Researchers from University of California, Santa Barbara have generated white laser light using a single blue laser diode. Through the use of a specially developed mechanical polishing process, the team has achieved the highest ever power output and efficiency from the diode, bringing the use of white laser-based solid-state lighting systems a step closer to reality. The research is published in the Institution of Engineering and Technology’s (IET) Electronics Letters journal.
Speaking of the work, Robert Farrell, one of the authors of the paper said, “Solid-state lighting systems use light-emitting semiconductor devices (LEDs), typically diodes, and therefore use much less power than traditional light sources such as incandescent or fluorescent lighting. But as LED lighting technology continues to mature, and the need to make even greater energy savings becomes more prevalent, research into different laser-based approaches are presenting exciting opportunities to achieve energy and cost efficiencies in display and other lighting systems. The limiting factor so far has been the difficulty in producing a visible, white laser beam.”
To create a white laser beam, previous experiments have explored combining nanomaterials with red, green and blue emitters and cleverly designed semiconductors that span the colour spectrum. Each colour is then adjusted to the right intensity in order to create the white beam. The blue beam, however, has always proved problematic, requiring a number of different techniques to stabilise its output.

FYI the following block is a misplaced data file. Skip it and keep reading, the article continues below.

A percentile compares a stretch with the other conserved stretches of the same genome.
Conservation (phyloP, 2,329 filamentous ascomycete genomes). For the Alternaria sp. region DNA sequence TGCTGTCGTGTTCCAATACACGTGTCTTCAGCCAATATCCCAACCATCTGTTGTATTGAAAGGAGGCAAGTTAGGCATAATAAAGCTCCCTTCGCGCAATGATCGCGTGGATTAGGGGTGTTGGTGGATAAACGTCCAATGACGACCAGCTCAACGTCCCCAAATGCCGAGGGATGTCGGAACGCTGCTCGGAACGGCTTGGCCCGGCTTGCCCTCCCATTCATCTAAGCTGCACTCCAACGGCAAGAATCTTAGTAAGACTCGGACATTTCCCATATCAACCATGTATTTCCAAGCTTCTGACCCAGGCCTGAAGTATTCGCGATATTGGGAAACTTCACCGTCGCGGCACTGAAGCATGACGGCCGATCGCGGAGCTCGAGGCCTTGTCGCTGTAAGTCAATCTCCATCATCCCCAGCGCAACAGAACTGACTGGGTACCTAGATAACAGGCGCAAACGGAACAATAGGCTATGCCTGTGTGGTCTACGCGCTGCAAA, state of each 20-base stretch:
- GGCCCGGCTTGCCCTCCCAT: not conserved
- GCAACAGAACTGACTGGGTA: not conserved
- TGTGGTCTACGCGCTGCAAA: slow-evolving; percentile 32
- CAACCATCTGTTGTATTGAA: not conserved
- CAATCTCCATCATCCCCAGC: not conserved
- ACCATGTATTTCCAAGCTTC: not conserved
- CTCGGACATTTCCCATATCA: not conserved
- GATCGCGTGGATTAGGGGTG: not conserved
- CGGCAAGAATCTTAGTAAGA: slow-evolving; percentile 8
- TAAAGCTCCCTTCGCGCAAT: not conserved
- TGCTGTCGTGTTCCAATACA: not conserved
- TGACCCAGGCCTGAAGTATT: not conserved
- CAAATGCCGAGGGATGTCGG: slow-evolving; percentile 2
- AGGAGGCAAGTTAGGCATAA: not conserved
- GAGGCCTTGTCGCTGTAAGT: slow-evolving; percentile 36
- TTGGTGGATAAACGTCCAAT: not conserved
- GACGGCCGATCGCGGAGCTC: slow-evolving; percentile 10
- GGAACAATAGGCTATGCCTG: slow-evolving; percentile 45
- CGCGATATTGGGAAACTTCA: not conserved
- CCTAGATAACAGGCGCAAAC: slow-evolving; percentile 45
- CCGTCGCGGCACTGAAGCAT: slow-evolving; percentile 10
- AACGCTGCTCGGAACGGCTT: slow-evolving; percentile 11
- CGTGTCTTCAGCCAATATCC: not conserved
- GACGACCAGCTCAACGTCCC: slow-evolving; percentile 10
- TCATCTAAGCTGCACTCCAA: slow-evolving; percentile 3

In this research the team, led by Nobel Prize winner Professor Shuji Nakamura, overcame previous technological challenges through a polishing process to create a blue laser diode that demonstrates a stable, continuous wave operation with high optical power densities. As Farrell explained, “Laser diodes naturally require a substrate cavity for operation. This cavity can be oriented at various angles to the substrate’s crystal structure. Standard (polar or c-plane substrate) lasers use mirror facets formed by cleaving the semiconductor wafer along a crystallographic plane. However, for laser cavity orientations on semipolar crystal planes there is not an orthogonal crystallographic plane that can be used, leading to various techniques to create mirror facets. Until now, these techniques have not generated the required results so we are delighted with these findings. While there are still other challenges to address, the results certainly represent an important step in the development of semipolar laser diodes for laser-based solid-state lighting.”
The article is published in Electronics Letters, Volume 52, Issue 24, 24 November 2016, page 1971 http://digital-library.theiet.org/content/journals/10.1049/el.2016.4002;jsessionid=anan9tr9joh0.x-iet-live-01. A discussion of the article can be accessed at http://digital-library.theiet.org/content/journals/10.1049/el.2016.4002.